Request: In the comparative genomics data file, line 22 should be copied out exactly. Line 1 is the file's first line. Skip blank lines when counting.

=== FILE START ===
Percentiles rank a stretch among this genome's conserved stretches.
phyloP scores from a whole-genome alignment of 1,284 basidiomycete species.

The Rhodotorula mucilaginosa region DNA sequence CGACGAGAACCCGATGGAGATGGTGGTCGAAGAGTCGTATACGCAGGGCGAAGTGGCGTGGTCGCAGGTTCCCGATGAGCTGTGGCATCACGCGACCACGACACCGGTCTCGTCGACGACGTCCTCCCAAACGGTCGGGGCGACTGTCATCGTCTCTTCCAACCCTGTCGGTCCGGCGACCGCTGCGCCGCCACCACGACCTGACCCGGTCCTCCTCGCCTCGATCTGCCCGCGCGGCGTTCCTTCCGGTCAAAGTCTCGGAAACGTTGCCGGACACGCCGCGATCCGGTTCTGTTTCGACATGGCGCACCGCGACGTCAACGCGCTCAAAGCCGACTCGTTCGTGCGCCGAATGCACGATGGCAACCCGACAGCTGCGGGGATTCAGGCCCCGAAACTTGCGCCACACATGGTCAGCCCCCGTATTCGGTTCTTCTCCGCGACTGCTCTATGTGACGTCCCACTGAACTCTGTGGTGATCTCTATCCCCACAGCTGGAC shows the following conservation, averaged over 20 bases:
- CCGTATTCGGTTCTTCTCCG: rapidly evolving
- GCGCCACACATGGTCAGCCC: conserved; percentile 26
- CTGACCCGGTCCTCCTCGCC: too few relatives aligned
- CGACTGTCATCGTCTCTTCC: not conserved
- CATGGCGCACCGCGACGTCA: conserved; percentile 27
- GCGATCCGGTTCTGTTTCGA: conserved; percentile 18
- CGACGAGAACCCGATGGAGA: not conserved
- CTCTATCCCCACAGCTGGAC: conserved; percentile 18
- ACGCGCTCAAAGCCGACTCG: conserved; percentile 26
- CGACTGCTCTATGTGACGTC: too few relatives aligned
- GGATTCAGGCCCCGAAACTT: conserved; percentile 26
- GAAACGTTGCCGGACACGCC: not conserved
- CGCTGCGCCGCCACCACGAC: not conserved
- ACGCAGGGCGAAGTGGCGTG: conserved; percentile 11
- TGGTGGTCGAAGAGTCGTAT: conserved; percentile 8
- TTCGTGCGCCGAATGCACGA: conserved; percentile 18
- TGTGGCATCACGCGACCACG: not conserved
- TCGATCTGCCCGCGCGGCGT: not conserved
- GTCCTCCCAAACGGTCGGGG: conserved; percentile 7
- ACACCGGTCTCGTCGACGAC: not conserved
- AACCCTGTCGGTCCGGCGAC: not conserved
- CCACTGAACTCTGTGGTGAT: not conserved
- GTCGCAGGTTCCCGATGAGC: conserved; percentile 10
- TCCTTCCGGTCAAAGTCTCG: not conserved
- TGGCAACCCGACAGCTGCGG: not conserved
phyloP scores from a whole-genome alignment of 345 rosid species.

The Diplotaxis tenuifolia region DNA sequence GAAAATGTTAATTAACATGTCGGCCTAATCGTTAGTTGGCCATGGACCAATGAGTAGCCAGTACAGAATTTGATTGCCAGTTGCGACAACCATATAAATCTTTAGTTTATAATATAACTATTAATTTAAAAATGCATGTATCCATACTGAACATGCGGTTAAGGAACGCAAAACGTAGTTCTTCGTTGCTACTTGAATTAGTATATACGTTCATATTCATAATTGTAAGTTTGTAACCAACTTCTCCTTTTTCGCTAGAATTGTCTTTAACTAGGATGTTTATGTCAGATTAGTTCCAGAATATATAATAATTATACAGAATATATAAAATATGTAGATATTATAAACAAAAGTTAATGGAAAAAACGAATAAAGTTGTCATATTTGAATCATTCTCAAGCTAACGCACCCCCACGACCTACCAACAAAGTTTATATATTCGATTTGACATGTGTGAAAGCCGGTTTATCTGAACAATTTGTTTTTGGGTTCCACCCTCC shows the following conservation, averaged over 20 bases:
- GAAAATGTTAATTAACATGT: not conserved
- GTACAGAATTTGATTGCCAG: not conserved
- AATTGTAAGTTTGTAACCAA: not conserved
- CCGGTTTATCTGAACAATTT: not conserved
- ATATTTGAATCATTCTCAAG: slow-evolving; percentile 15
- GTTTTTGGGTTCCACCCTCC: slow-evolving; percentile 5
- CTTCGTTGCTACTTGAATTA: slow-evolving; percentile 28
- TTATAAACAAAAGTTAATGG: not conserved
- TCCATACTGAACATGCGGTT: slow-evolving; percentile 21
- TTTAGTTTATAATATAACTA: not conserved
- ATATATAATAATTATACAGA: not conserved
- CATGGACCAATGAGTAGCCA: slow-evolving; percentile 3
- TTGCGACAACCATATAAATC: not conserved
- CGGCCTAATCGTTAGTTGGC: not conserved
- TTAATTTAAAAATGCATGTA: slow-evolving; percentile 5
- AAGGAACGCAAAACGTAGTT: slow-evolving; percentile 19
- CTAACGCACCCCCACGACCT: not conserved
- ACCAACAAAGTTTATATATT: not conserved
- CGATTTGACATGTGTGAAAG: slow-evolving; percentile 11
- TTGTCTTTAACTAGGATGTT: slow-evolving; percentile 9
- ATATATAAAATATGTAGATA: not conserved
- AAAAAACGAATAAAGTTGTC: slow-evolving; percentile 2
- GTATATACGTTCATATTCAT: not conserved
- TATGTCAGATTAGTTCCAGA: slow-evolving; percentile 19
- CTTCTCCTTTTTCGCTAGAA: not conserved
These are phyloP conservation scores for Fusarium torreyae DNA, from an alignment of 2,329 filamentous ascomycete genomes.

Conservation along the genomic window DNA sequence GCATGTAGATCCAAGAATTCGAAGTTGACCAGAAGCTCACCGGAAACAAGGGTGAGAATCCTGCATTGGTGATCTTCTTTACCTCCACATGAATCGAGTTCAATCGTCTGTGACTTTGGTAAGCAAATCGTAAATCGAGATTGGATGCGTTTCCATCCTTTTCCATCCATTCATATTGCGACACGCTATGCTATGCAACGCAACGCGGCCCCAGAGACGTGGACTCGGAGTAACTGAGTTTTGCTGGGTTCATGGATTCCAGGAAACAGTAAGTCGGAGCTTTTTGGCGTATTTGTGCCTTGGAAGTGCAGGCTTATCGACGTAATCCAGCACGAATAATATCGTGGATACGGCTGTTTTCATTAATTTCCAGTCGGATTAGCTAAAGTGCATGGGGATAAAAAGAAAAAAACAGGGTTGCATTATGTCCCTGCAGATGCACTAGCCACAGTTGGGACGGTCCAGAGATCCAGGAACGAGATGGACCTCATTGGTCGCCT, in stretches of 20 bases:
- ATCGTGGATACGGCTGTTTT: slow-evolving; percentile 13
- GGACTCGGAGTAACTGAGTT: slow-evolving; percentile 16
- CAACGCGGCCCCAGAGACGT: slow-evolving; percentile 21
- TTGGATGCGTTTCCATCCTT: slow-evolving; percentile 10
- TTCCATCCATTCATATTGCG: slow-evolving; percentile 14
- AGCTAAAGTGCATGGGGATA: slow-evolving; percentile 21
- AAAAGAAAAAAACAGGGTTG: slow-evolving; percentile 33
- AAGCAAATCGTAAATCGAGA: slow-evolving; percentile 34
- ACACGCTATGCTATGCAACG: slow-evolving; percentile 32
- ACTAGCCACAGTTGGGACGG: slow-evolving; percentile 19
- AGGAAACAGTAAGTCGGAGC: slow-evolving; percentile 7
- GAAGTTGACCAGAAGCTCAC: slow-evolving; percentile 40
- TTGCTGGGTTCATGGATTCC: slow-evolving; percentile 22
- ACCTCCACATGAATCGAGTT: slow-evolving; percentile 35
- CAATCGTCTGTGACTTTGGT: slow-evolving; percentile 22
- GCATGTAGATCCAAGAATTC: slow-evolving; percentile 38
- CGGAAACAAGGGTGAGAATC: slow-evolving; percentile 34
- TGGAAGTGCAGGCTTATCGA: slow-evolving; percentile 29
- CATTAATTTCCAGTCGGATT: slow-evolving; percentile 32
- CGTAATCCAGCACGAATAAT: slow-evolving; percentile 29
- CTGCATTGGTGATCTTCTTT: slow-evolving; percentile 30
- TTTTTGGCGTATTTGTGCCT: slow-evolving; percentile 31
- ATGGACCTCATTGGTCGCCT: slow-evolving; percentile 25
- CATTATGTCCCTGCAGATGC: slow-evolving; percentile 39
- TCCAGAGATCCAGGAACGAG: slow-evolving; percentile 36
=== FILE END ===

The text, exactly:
- GTCCTCCCAAACGGTCGGGG: conserved; percentile 7